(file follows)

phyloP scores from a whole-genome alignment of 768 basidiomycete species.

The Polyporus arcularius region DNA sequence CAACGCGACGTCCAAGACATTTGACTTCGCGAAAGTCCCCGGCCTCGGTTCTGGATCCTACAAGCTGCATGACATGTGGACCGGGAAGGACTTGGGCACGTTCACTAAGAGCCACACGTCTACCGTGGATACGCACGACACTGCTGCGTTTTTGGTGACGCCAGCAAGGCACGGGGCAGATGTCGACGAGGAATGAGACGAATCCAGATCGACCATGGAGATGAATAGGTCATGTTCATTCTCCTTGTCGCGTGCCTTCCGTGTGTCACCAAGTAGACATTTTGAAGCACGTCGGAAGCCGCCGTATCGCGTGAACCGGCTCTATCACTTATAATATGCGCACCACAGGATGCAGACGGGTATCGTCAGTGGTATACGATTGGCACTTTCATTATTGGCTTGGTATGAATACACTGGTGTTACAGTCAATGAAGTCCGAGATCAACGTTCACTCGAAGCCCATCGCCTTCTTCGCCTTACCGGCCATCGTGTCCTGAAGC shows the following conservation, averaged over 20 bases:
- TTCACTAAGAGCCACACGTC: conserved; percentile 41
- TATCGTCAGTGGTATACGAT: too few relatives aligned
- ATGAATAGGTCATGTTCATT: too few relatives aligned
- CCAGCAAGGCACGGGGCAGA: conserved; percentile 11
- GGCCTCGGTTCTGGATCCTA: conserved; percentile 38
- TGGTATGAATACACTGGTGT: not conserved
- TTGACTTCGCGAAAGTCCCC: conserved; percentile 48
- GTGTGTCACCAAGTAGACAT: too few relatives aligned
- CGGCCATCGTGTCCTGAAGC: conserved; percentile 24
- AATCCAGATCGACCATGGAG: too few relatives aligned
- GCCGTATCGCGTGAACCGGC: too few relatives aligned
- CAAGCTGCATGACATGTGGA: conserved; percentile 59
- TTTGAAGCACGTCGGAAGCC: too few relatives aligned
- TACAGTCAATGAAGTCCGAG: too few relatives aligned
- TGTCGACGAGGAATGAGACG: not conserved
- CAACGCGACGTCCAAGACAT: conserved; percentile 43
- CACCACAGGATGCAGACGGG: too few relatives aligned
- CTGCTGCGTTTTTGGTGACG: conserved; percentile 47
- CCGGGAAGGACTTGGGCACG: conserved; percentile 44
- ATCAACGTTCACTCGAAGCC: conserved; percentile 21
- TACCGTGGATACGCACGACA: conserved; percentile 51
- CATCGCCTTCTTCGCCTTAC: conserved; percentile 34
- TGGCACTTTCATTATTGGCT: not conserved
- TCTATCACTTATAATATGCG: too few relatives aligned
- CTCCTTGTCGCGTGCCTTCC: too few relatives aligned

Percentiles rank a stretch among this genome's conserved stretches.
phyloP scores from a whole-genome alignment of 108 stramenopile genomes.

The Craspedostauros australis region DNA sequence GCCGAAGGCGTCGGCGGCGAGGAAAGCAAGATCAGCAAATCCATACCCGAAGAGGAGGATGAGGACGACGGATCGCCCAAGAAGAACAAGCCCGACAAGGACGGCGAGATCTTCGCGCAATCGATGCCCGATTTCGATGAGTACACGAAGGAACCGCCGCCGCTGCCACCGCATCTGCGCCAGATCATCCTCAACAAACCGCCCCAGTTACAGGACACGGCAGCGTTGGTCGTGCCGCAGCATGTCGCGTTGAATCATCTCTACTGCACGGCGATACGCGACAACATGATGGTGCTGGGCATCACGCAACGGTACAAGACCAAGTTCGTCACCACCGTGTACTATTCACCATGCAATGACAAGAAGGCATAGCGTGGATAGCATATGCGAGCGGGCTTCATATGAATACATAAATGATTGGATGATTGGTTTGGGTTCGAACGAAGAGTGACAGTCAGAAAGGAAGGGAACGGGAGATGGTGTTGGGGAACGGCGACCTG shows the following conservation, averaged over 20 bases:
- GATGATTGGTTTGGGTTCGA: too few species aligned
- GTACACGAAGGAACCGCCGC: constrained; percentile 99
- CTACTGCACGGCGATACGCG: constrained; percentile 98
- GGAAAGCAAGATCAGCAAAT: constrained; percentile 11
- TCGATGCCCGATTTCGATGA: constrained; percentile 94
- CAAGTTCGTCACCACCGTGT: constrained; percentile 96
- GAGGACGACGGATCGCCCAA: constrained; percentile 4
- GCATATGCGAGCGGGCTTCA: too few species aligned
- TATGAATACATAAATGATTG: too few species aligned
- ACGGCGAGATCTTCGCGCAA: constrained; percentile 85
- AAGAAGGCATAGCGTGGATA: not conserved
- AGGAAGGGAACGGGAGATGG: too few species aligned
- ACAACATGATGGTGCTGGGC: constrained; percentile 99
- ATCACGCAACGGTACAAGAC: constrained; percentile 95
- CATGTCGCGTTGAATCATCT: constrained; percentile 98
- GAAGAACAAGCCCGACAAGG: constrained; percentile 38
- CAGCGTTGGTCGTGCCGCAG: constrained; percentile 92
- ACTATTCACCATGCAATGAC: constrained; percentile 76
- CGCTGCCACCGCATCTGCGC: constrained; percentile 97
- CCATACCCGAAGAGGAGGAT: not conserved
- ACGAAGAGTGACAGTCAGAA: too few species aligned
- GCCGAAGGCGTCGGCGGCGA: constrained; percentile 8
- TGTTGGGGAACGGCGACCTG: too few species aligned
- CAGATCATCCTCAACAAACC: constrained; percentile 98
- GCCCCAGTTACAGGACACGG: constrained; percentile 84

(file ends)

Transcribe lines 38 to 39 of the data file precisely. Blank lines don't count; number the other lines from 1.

- GCATATGCGAGCGGGCTTCA: too few species aligned
- TATGAATACATAAATGATTG: too few species aligned